NEW: Vice President Biden stresses need for national unity in talk with Iraqi PM
A cleric called for attacks against U.S. embassies in the case of airstrikes
Investigation will probe Iraqi security forces who left posts, general commander says
Saudi Arabia responds to Iraq's accusation that it's helping ISIS, calling allegation a "falsehood"
While Iraq’s military claimed Wednesday to have driven back militants battling for control of the country, the chairman of the Joint Chiefs of Staff told Congress that the United States has received a request from the Iraqi government to use its air power in the conflict.
Gen. Martin Dempsey, the senior ranking member of the U.S. armed forces, spoke before the Senate Appropriations Committee Wednesday on Capitol Hill in Washington, saying that the United States’ “national security interest (is) to counter (ISIS) where we find them.”
ISIS is the Islamic State in Iraq and Syria.
Comprising mostly Sunni Muslims, ISIS is an al Qaeda splinter group that wants to establish a caliphate, or Islamic state, that would stretch from Iraq into northern Syria. The group has had substantial success in Syria battling Syrian President Bashar al-Assad’s security forces. Since launching their offensive in Iraq, ISIS claims to have killed at least 1,700 Shiites.
Hundreds of thousands of Iraqis have fled, prompting fears of a brewing humanitarian crisis.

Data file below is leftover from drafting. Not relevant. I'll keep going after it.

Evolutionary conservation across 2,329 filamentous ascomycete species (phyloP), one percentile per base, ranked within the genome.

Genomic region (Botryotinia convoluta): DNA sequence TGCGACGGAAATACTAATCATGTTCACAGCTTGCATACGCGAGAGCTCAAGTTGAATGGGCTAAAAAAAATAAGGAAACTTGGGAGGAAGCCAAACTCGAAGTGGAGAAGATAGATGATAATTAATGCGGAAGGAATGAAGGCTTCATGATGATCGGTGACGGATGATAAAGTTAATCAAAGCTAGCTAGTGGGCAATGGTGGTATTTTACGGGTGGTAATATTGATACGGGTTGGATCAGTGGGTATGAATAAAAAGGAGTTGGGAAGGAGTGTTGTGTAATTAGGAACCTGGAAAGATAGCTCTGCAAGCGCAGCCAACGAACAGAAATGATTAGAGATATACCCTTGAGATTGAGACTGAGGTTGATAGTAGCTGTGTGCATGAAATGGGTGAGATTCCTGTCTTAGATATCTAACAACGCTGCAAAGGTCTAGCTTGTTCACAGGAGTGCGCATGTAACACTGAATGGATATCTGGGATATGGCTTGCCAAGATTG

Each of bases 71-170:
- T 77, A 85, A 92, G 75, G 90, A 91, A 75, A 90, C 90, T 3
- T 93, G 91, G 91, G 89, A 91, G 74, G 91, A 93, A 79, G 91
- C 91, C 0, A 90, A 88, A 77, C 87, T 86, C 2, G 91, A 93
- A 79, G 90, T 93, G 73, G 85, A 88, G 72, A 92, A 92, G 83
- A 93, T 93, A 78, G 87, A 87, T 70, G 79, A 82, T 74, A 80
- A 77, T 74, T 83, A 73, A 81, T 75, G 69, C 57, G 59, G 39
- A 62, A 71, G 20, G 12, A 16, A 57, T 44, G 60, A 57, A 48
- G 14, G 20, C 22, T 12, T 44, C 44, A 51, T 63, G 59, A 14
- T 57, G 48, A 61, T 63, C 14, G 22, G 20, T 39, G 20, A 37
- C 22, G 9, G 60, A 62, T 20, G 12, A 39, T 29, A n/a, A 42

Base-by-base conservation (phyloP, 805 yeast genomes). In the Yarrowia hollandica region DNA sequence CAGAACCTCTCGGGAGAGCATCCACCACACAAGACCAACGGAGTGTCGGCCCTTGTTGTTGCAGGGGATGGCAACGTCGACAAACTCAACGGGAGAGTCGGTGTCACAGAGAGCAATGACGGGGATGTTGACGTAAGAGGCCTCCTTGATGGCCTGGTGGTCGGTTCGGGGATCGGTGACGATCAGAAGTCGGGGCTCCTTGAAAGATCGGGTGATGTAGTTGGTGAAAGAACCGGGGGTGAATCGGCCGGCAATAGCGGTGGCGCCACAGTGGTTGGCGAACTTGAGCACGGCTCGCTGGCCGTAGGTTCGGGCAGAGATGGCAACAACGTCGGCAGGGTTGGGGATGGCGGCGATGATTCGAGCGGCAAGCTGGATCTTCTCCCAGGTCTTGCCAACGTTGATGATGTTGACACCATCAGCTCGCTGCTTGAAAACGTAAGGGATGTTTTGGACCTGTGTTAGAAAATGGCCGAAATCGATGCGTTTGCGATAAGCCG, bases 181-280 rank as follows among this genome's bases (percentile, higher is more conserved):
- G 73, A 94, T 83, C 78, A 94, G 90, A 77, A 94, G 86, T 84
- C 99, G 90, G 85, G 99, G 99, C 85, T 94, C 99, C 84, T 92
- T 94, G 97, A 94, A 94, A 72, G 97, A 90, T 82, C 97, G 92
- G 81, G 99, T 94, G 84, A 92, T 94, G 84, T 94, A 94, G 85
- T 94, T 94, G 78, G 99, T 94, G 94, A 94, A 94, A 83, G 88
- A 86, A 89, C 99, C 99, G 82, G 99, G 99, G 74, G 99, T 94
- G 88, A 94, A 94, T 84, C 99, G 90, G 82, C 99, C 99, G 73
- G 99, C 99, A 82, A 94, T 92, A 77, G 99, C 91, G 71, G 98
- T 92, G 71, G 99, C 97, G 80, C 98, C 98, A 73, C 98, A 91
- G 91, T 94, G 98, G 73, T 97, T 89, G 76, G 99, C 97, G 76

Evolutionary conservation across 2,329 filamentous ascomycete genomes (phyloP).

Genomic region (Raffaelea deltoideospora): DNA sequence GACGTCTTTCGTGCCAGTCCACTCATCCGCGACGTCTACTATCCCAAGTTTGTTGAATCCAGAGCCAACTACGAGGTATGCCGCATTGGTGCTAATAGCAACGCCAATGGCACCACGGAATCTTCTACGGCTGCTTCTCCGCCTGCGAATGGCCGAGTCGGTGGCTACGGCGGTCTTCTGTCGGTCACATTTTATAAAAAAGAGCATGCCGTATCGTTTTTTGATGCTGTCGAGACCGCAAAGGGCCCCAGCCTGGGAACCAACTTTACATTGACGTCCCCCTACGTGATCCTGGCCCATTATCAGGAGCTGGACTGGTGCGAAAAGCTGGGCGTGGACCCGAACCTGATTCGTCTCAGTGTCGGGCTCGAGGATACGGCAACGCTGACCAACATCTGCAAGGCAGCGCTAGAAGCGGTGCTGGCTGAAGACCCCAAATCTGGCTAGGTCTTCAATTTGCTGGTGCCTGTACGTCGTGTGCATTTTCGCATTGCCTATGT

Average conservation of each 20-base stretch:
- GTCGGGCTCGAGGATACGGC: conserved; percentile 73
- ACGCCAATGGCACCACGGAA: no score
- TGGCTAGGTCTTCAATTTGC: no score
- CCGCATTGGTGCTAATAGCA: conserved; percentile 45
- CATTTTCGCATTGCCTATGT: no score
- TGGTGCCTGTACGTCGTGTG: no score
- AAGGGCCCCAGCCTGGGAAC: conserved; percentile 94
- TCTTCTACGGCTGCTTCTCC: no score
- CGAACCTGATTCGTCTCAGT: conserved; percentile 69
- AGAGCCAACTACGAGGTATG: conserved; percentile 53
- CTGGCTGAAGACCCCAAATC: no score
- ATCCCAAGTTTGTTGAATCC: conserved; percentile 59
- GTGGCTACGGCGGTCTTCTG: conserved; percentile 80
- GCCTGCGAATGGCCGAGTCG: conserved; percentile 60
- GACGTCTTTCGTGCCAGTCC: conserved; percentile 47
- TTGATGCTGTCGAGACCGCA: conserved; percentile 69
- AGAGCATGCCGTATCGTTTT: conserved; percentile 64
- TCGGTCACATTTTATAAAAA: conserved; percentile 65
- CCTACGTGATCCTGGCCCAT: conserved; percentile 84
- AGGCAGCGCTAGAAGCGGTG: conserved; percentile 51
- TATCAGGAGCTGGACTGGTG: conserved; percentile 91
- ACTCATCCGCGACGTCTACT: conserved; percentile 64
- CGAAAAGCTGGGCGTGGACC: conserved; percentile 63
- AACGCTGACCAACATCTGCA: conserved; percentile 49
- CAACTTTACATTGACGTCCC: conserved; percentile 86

Qassim Atta, a spokesman for Iraqi security forces, on Wednesday night said an investigation had been ordered into 59 high-ranking security officials accused of leaving their posts. The officials could be executed if found guilty, Atta said.
Concerns over an oil refinery in the Iraqi town of Baiji continued, a key consideration because so much of Iraq’s economy depends on its oil production. The country produces 3.3 million barrels per day and has the world’s fourth-largest proven crude oil reserves, according to OPEC.
Militants attacked the refinery complex, managing to take over some 60% of it, and set fire to five storage containers, according to police officials. Sporadic clashes are ongoing, they said.
Earlier, Atta said in a televised news conference that Iraqi forces had killed 40 ISIS militants in Baiji, 225 kilometers (140 miles) north of Baghdad, the capital.
“The situation in Tal Afar, Samarra, and Baiji is under control,” Atta said.
Atta claimed that Iraq’s military were “defeating ISIS in the Baiji area” and that “most of the areas” around the northwestern city of Tal Afar were liberated.
That apparently included 50 Siemens employees, including eight Germans, who were holed up in a power station in Baiji but have been freed, according to German officials. The employees are safe and well, CNN was told.
According to German diplomats, around 8,000 German nationals are currently in Iraq.